The latest buzzy title on Netflix has strong pedigree: a director known for fusing thrillers with themes of social justice and a cast that includes such British stalwarts as Hugh Bonneville and Kelly Macdonald. Although I Came By occasionally prompts the retort “So what?”, Babak Anvari’s film is sleek and sinister enough to merit attention.

Anvari, a British filmmaker of Iranian extraction, brilliantly channelled his heritage into the allegorical horror film Under the Shadow (2016). That film is on Netflix, as is Anvari’s second feature Wounds (2019), which stars Armie Hammer, Dakota Johnson and Zazie Beetz alongside lots of cockroaches.

I Came By begins with a pair of righteous vandals who breaks into rich people’s homes in London and spray-paint the film’s title on their walls. Toby (George Mackay) is a troubled 23-year-old dropout who barely gets along with his therapist mother (Kelly Macdonald). His partner Jameel (Percelle Ascott) goes straight after his girlfriend Naz (Varada Sethu) gets pregnant, leaving Toby to target former judge Hector Blake’s home by himself. Hector (Hugh Bonneville) isn’t who he claims to be: a jurist who supports the rights of marginalised communities.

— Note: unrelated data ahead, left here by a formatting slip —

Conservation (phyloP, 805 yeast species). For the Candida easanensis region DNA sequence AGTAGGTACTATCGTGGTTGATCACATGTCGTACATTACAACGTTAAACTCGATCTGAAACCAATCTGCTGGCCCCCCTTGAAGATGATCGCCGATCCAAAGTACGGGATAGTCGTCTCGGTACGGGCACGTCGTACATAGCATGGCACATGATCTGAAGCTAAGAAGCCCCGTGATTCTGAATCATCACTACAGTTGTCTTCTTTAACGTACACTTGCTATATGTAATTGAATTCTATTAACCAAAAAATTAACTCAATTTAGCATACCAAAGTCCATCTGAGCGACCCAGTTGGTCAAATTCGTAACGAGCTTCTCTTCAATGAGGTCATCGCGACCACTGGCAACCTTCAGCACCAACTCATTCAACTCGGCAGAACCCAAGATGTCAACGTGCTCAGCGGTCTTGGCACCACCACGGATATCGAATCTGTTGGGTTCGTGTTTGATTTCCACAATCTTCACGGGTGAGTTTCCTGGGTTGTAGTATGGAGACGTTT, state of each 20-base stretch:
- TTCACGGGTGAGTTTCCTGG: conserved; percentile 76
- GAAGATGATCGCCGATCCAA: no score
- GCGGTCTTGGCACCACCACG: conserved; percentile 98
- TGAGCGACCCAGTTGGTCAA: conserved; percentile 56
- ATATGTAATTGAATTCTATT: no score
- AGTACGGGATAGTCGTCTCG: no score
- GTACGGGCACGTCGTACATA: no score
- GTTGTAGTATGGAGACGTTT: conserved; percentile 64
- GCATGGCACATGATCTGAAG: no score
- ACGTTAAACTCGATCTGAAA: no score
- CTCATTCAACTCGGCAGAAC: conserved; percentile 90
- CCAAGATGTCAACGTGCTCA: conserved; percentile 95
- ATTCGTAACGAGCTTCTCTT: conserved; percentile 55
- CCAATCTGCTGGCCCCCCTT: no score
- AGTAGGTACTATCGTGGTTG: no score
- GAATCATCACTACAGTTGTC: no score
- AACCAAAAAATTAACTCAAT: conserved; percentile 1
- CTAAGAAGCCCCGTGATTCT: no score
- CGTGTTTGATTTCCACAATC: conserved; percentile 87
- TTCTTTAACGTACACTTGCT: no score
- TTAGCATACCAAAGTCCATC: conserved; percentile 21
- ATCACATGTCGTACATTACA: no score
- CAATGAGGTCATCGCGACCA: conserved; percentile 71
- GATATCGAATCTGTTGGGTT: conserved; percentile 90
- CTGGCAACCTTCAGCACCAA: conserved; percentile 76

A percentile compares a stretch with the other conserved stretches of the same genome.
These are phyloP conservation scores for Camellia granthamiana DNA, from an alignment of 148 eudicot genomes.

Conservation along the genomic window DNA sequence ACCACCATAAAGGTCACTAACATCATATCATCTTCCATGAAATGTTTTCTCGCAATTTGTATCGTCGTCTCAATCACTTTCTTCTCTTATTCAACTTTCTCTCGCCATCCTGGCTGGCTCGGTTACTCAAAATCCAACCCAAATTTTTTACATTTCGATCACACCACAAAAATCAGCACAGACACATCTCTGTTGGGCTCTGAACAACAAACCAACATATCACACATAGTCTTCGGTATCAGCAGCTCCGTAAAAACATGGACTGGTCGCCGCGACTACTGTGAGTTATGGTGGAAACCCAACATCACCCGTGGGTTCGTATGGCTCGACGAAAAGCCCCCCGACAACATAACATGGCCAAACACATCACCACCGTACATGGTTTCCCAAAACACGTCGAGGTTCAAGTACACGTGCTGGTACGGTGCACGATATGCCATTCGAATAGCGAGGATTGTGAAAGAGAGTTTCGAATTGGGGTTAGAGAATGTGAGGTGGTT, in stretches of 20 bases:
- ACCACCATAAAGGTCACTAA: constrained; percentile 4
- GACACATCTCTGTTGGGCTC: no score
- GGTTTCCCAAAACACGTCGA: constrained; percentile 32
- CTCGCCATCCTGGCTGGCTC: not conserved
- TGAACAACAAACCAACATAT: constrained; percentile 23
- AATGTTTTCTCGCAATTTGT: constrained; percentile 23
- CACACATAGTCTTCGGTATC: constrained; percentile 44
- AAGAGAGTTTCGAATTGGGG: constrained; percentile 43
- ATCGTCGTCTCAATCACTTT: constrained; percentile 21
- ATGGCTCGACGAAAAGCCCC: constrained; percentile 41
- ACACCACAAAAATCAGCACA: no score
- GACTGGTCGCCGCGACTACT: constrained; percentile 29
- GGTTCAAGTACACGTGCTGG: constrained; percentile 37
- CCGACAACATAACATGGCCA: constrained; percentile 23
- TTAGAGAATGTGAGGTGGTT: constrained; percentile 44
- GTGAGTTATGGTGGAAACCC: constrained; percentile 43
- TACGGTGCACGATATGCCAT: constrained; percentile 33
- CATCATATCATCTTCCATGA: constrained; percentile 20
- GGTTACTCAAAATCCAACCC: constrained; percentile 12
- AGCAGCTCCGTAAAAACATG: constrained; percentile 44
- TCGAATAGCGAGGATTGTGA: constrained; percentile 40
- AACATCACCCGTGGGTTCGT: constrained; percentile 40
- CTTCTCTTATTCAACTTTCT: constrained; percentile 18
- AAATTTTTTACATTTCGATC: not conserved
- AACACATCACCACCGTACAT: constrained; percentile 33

Anvari’s screenplay, written along with Namsi Khan, shoehorns commentary about British inequity into an American-style house-of-horrors thriller. The 110-minute film is better off following the attempts of Lizzie and Jameel to find out what has happened to Toby after he entered Hector’s home.

Kelly Macdonald is typically solid, but the star item here is Downton Abbey actor Hugh Bonneville as a magnificently malevolent specimen of the British upper crust. This film’s version of the upstairs-downstairs is easily its smartest idea.

I Came By (2022).